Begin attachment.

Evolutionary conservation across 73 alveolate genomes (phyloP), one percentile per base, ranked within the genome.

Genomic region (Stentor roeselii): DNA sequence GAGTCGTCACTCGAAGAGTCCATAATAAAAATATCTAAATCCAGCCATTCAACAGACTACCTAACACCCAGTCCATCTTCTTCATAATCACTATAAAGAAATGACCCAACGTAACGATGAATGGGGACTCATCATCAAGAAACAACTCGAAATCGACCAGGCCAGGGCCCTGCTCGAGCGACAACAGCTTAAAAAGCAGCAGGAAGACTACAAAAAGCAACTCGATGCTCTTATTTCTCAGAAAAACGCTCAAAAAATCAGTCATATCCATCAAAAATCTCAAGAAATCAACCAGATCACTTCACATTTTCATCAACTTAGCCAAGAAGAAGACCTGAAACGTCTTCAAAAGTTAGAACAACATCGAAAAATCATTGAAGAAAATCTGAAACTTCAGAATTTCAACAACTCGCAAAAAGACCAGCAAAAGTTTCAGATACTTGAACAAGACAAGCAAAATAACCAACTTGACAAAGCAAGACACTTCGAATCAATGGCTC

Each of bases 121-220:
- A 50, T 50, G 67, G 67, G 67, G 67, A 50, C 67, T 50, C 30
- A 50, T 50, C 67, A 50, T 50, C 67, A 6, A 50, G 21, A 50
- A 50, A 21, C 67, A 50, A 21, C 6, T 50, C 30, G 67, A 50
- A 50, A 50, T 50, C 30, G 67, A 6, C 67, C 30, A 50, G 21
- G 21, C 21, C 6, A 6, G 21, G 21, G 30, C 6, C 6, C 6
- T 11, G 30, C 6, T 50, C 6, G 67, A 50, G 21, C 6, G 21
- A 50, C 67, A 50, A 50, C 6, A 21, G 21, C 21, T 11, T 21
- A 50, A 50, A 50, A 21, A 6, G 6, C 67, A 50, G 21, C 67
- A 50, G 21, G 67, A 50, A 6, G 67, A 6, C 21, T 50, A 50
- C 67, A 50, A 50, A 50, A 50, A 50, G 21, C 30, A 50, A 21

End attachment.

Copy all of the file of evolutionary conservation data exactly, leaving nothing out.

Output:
Evolutionary conservation across 73 alveolate genomes (phyloP), one percentile per base, ranked within the genome.

Genomic region (Stentor roeselii): DNA sequence GAGTCGTCACTCGAAGAGTCCATAATAAAAATATCTAAATCCAGCCATTCAACAGACTACCTAACACCCAGTCCATCTTCTTCATAATCACTATAAAGAAATGACCCAACGTAACGATGAATGGGGACTCATCATCAAGAAACAACTCGAAATCGACCAGGCCAGGGCCCTGCTCGAGCGACAACAGCTTAAAAAGCAGCAGGAAGACTACAAAAAGCAACTCGATGCTCTTATTTCTCAGAAAAACGCTCAAAAAATCAGTCATATCCATCAAAAATCTCAAGAAATCAACCAGATCACTTCACATTTTCATCAACTTAGCCAAGAAGAAGACCTGAAACGTCTTCAAAAGTTAGAACAACATCGAAAAATCATTGAAGAAAATCTGAAACTTCAGAATTTCAACAACTCGCAAAAAGACCAGCAAAAGTTTCAGATACTTGAACAAGACAAGCAAAATAACCAACTTGACAAAGCAAGACACTTCGAATCAATGGCTC

Each of bases 121-220:
- A 50, T 50, G 67, G 67, G 67, G 67, A 50, C 67, T 50, C 30
- A 50, T 50, C 67, A 50, T 50, C 67, A 6, A 50, G 21, A 50
- A 50, A 21, C 67, A 50, A 21, C 6, T 50, C 30, G 67, A 50
- A 50, A 50, T 50, C 30, G 67, A 6, C 67, C 30, A 50, G 21
- G 21, C 21, C 6, A 6, G 21, G 21, G 30, C 6, C 6, C 6
- T 11, G 30, C 6, T 50, C 6, G 67, A 50, G 21, C 6, G 21
- A 50, C 67, A 50, A 50, C 6, A 21, G 21, C 21, T 11, T 21
- A 50, A 50, A 50, A 21, A 6, G 6, C 67, A 50, G 21, C 67
- A 50, G 21, G 67, A 50, A 6, G 67, A 6, C 21, T 50, A 50
- C 67, A 50, A 50, A 50, A 50, A 50, G 21, C 30, A 50, A 21